When we follow Jesus, we are following someone who is entirely unlike us. He did strange things during his time on earth – and strange things happened to him. One of the strangest was during a meal in Bethany when a woman named Mary came to Jesus and anointed his feet with very expensive ointment. She wiped his feet with her hair (John 12:1-3).
And we begin to feel – again – that Jesus is a unique man, and people saw him as such. They were driven to do things for Jesus that we don’t fully understand. They were carried along by their wonder at this remarkable man, and they threw themselves into their extreme acts of devotion.
And we read about Jesus, and about the people around him, and we find ourselves perplexed by it all. Part of it is cultural. We do not live in that culture. Ours is very different. But part of it also is the holy nature of Christ. His life was wholly set apart for God. He had a task laid on his shoulders that we cannot imagine.
And at Bethany, Jesus was anointed as the high priest of Israel, in the most remarkable and unconventional of ways. Jesus was set apart for his holy mission of standing in place of the people before God.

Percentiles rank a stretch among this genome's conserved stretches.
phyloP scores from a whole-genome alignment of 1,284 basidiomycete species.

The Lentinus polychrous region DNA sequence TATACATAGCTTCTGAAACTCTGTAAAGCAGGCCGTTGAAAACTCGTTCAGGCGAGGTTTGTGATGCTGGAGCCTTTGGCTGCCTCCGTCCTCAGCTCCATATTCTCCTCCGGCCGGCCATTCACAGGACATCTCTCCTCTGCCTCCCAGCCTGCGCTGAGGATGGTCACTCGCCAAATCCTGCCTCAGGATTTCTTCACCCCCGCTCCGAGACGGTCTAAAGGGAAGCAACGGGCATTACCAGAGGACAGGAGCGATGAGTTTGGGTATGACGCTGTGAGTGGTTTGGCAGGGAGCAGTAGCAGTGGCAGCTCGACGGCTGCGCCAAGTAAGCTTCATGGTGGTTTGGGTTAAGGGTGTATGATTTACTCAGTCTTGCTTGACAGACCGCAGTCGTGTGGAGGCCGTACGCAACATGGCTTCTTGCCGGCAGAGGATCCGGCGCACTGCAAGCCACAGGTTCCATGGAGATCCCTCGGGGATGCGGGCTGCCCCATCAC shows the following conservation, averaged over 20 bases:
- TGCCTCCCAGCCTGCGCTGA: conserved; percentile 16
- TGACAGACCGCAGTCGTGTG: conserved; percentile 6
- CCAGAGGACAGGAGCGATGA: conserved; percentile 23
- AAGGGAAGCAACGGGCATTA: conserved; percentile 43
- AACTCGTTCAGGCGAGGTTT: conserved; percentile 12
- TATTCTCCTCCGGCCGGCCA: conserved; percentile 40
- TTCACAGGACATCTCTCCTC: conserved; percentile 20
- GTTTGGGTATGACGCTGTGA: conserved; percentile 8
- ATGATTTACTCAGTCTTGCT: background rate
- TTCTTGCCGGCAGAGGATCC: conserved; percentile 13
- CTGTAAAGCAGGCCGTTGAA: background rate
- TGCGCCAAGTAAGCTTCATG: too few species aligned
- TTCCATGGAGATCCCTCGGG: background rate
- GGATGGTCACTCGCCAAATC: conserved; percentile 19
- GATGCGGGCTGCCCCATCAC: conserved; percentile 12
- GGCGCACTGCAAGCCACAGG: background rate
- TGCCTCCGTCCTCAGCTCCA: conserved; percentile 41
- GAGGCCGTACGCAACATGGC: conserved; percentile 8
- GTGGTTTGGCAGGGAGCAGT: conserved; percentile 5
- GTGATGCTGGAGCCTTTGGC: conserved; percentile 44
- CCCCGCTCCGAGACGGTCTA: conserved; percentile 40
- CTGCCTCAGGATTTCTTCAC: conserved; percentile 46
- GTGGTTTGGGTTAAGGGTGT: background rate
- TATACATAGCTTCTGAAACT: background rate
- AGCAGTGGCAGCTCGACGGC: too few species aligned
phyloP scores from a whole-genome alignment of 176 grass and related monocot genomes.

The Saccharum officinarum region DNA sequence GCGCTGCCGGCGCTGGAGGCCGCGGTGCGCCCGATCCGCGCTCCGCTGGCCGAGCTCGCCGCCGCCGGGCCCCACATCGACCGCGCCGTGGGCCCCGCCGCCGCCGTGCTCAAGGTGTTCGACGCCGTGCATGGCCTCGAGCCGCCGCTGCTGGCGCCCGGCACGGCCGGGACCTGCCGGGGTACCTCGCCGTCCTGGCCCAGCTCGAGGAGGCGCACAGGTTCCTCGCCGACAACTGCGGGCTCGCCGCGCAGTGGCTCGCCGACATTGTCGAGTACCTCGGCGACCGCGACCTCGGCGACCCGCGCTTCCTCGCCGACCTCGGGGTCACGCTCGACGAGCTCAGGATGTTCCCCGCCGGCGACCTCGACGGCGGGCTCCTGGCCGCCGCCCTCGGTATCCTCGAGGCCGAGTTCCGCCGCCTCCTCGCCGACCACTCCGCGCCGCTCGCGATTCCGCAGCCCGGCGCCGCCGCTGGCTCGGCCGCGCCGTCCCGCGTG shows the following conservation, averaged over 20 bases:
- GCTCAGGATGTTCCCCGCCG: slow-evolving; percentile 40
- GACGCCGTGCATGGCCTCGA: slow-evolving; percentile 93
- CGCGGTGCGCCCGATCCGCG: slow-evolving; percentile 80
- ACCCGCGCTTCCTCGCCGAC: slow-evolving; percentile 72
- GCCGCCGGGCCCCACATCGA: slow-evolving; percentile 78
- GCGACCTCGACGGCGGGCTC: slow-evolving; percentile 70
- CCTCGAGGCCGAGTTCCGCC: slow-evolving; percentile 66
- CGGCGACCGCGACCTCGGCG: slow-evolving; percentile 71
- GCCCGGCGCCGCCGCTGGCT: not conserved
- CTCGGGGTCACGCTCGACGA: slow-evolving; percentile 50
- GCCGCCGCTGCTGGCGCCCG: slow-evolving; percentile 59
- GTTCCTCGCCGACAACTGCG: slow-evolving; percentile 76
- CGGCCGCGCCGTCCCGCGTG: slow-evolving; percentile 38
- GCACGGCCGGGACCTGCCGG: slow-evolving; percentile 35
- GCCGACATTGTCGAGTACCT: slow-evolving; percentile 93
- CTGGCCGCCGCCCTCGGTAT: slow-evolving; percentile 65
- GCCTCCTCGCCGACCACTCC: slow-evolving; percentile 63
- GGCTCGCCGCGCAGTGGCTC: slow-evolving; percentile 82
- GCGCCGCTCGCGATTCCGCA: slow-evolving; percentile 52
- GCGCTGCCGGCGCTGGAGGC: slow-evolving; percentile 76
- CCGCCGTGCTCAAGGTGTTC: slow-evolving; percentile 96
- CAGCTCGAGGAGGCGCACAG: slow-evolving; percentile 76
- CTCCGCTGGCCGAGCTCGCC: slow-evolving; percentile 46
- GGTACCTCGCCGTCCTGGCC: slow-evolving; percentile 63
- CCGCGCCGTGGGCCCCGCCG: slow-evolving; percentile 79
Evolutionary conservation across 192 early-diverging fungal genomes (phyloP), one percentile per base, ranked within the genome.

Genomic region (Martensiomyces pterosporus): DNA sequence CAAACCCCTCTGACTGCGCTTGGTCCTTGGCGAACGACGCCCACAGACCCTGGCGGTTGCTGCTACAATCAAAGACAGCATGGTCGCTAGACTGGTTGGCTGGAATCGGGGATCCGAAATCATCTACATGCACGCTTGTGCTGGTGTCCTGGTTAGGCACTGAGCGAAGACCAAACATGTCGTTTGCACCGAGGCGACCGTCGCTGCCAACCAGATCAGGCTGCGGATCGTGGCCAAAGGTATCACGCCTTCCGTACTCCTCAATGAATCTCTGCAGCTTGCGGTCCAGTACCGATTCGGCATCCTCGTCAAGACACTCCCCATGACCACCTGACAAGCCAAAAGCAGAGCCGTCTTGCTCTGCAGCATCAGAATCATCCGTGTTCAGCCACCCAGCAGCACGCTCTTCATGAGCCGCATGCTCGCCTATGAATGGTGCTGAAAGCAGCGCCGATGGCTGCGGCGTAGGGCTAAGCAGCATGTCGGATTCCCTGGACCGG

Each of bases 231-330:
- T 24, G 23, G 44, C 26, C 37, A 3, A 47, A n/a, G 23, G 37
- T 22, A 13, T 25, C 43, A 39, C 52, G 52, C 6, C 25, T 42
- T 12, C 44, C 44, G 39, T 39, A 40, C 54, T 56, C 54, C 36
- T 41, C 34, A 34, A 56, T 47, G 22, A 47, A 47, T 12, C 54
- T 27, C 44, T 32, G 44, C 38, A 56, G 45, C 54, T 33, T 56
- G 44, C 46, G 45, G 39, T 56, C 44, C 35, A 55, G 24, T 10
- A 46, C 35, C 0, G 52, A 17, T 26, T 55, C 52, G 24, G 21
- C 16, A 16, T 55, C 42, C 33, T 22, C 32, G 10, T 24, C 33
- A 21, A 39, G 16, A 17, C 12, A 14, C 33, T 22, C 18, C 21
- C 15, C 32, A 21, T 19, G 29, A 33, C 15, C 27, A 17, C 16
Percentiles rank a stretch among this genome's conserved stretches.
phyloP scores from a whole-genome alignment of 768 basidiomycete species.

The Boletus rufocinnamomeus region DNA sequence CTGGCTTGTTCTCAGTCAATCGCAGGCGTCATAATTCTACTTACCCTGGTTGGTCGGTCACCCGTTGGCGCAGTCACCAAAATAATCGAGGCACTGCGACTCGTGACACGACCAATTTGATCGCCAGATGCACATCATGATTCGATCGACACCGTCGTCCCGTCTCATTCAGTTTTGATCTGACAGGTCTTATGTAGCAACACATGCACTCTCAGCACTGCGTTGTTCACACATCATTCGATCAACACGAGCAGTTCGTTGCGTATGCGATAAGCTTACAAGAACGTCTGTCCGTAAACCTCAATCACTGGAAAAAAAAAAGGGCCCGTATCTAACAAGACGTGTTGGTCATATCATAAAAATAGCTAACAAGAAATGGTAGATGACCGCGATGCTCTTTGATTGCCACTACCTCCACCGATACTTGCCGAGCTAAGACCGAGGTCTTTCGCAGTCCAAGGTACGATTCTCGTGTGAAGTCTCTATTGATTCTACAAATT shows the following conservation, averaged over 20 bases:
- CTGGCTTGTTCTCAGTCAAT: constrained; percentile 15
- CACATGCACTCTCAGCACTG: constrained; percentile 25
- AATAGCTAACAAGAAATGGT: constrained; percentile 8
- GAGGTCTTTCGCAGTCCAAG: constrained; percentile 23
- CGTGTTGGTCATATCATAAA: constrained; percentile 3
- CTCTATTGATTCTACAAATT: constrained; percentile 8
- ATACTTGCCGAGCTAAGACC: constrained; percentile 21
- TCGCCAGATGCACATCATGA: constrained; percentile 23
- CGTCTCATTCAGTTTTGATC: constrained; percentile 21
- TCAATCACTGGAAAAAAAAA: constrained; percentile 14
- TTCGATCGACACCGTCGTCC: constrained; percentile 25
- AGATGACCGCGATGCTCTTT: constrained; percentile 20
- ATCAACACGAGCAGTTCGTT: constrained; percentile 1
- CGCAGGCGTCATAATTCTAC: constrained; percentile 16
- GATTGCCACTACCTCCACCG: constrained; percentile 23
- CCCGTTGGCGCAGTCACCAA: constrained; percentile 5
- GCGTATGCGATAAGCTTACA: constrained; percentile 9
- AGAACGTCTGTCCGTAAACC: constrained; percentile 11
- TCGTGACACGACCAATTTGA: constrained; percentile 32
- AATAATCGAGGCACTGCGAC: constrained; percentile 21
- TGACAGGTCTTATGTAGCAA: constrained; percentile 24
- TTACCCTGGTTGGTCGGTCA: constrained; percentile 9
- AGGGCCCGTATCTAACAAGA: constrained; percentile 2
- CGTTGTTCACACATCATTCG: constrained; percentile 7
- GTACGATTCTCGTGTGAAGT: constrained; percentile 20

God had set this in motion years earlier. “You shall take the anointing oil and pour it on his head and anoint him.” In ancient Israel, priests and kings were anointed. These were the special leaders of the people. They were unlike anyone else. They carried on their shoulders the holy responsibility of leading – and in some cases of bearing the guilt of the people.
We ought to think with wonder about Jesus and the things that occurred to him during his life. This is appropriate. His mission went beyond anything we can imagine.
In that home in Bethany, the house was filled with the perfume of Jesus’ anointing. I suppose the same always was the case at the anointing of Israel’s high priests. It was a reminder of the priests’ holiness. Something special had happened.
I wish I knew what it smelled like.